Why couldn't l? I will not die!

4. The Butterfly - Pavel Friedman (1942)

The last, the very last,
So richly, brightly, dazzlingly yellow.
Perhaps if the sun's tears would sing
against a white stone. . . .

Such, such a yellow
Is carried lightly 'way up high.
It went away I'm sure because it wished to
kiss the world good-bye.

For seven weeks I've lived in here,
Penned up inside this ghetto.
But I have found what I love herev. The dandelions call to mev And the white chestnut branches in the court.
Only I never saw another butterfly.

That butterfly was the last one.
Butterflies don't live in here,
in the ghetto.

5. Do Not Stand at My Grave and Weep – Mary Elizabeth Frye (1932)

Do not stand at my grave and weep
I am not there. I do not sleep.
I am a thousand winds that blow.v I am the diamond glints on the snow.
I am the sunlight on ripened grain.
I am the gentle autumn rain.
When you awaken in the morning’s hush
I am the swift uplifting rush
Of quiet birds in circled flight.
I am the soft stars that shine at night.
Do not stand at my grave and cry;
I am not there. I did not die.

Review from Issue 40:2 (Nov/Dec 2016) of Fanfare Magazine.

The opening Terezin Children’s Songs sets texts by the children who were confined to the Nazi “showcase” concentration camp, more often referred to by its German name, Theresienstadt. The “Potemkin Village” had an unusually high percentage of composers, writers, and other artistic prisoners who were allowed a degree of freedom to practice their art—until, of course, these unfortunate Jews were eventually shipped off to the gas chambers in Auschwitz. Among the prisoners of Theresienstadt who eventually lost their lives were some 15,000 children, some of whose art and poetry was smuggled out of the camp. The depictions of the brutal life of the camp as seen through the eyes of a child are moving in the extreme, and the beauty of these settings is striking from the very first notes of the opening song, “Birdsong.” It features a lovely lyrical melody sung by the soprano, with a counter melody by the violin weaving around it in canonic fashion. These lines are accompanied in the piano by some of the most gorgeous harmonies imaginable.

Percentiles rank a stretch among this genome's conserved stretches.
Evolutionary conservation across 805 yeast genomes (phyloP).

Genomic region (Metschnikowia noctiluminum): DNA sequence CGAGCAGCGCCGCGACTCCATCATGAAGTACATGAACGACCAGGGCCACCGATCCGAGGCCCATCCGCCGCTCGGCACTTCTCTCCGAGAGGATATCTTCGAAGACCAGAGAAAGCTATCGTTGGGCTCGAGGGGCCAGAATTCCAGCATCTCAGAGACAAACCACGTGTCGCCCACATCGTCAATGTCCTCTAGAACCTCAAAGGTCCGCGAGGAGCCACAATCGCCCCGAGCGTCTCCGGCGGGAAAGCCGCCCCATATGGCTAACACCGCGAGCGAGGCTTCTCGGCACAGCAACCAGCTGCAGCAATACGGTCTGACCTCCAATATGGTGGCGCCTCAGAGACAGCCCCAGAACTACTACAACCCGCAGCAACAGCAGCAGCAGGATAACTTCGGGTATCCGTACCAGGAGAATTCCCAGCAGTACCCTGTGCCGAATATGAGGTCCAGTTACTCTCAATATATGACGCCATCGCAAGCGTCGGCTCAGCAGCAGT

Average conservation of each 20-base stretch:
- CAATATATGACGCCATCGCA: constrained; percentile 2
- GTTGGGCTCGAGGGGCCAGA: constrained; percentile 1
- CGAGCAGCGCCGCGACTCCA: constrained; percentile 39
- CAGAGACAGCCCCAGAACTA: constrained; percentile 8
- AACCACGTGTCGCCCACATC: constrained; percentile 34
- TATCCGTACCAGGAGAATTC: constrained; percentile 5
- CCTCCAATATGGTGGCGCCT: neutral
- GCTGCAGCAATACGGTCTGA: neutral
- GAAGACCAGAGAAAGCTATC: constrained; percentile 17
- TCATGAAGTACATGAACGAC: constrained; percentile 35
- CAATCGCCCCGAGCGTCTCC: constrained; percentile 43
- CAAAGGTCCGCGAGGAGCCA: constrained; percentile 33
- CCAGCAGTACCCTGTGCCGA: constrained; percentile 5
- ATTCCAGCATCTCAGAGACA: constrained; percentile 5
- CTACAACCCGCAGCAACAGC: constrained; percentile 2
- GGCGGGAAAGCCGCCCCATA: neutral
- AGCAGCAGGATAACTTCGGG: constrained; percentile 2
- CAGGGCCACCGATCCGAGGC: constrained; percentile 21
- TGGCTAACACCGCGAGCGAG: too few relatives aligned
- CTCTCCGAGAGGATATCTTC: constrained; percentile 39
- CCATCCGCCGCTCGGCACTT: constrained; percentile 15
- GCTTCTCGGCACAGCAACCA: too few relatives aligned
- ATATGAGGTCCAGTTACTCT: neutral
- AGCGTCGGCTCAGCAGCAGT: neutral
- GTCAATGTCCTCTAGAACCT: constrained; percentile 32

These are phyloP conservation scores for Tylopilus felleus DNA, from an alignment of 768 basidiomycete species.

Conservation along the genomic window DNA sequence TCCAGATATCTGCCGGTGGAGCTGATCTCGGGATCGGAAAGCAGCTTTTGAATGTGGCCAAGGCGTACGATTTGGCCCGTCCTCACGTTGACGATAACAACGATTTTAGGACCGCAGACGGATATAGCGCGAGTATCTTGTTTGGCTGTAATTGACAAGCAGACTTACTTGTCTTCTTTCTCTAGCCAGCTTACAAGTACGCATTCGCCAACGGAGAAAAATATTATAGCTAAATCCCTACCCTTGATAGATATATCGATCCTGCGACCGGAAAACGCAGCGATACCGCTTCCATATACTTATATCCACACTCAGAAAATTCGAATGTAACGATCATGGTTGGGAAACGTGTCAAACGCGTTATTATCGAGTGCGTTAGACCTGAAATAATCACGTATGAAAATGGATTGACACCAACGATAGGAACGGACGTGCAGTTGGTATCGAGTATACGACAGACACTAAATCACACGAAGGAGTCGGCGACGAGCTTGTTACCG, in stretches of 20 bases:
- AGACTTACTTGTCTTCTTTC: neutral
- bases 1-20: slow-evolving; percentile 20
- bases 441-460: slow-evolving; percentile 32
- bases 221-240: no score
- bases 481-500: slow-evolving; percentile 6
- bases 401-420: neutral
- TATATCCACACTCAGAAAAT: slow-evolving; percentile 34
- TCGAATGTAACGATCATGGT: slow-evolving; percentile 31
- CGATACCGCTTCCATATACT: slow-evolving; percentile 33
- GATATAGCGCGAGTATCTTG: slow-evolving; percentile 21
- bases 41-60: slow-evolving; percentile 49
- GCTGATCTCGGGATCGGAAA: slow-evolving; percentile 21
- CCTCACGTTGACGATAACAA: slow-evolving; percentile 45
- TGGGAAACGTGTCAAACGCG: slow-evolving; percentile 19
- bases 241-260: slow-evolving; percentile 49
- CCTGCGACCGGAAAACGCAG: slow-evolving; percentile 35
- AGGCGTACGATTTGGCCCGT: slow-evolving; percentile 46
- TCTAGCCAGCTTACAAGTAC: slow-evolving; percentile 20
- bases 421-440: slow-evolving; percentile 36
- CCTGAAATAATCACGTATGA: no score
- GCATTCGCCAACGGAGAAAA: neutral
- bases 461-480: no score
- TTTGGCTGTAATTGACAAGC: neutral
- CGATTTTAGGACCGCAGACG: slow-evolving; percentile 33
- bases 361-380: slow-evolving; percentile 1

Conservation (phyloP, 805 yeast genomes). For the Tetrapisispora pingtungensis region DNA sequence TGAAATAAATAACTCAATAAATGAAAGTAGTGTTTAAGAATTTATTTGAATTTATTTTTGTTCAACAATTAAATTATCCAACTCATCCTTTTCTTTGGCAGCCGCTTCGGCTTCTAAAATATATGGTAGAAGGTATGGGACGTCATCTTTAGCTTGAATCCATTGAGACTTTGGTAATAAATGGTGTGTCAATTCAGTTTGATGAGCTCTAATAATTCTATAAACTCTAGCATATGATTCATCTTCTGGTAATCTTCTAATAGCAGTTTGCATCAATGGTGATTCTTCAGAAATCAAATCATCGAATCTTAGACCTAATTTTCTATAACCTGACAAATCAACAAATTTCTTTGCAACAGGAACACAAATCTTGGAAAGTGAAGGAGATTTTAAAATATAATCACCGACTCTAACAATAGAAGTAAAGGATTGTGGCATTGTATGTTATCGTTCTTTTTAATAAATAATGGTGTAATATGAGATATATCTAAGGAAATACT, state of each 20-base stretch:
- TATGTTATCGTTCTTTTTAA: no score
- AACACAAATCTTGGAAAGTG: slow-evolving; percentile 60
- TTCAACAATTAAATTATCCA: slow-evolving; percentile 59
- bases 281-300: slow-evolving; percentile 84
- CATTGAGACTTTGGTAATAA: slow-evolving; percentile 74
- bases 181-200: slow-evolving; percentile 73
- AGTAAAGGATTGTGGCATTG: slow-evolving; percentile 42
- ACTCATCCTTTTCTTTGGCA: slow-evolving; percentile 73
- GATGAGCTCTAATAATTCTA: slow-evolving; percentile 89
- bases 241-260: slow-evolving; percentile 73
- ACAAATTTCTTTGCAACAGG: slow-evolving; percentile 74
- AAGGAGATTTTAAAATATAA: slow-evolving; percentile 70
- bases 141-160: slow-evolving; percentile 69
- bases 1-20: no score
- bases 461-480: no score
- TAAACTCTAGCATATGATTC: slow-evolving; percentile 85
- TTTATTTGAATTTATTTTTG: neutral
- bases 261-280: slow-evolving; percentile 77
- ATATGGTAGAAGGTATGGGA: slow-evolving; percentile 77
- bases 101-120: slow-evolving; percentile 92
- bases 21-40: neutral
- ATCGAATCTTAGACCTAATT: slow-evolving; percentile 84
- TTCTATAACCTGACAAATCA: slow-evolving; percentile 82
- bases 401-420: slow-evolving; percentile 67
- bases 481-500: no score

Despite the circumstances attending the writing of this poem by the anonymous child, there is a spirit of optimism in the poem (“You’ll know how wonderful it is to be alive”) that Harbach set exquisitely in the music. The second song, “Forgotten,” foregoes the use of the piano it its first stanza, giving a particularly wistful quality to the setting of this text about love and friendship. “On a Sunny Evening” seems a bit more reserved in its rhythmic structure and harmonies; here, the subject is nature, but it closes with the lines, “If in barbed wire, things can bloom, Why couldn’t I? I will not die!” Unlike those of the first three songs, the authors of the final two are known. These include “The Butterfly” by Pavel Friedman and “Do not stand at my grave and weep” by Mary Elizabeth Frye. The shift in style in the final two or three songs from the lighter and more upbeat opening ones, both in the texts and Harbach’s music, is quite noticeable. Nevertheless, their sadness yields a luminescent beauty that will deeply move the listener. This cycle, beautifully sung by soprano Stella Markou, worthily stands in the company of the great cycles by Samuel Barber and Ned Rorem. They’re really that good, and this is my favorite work on the recital.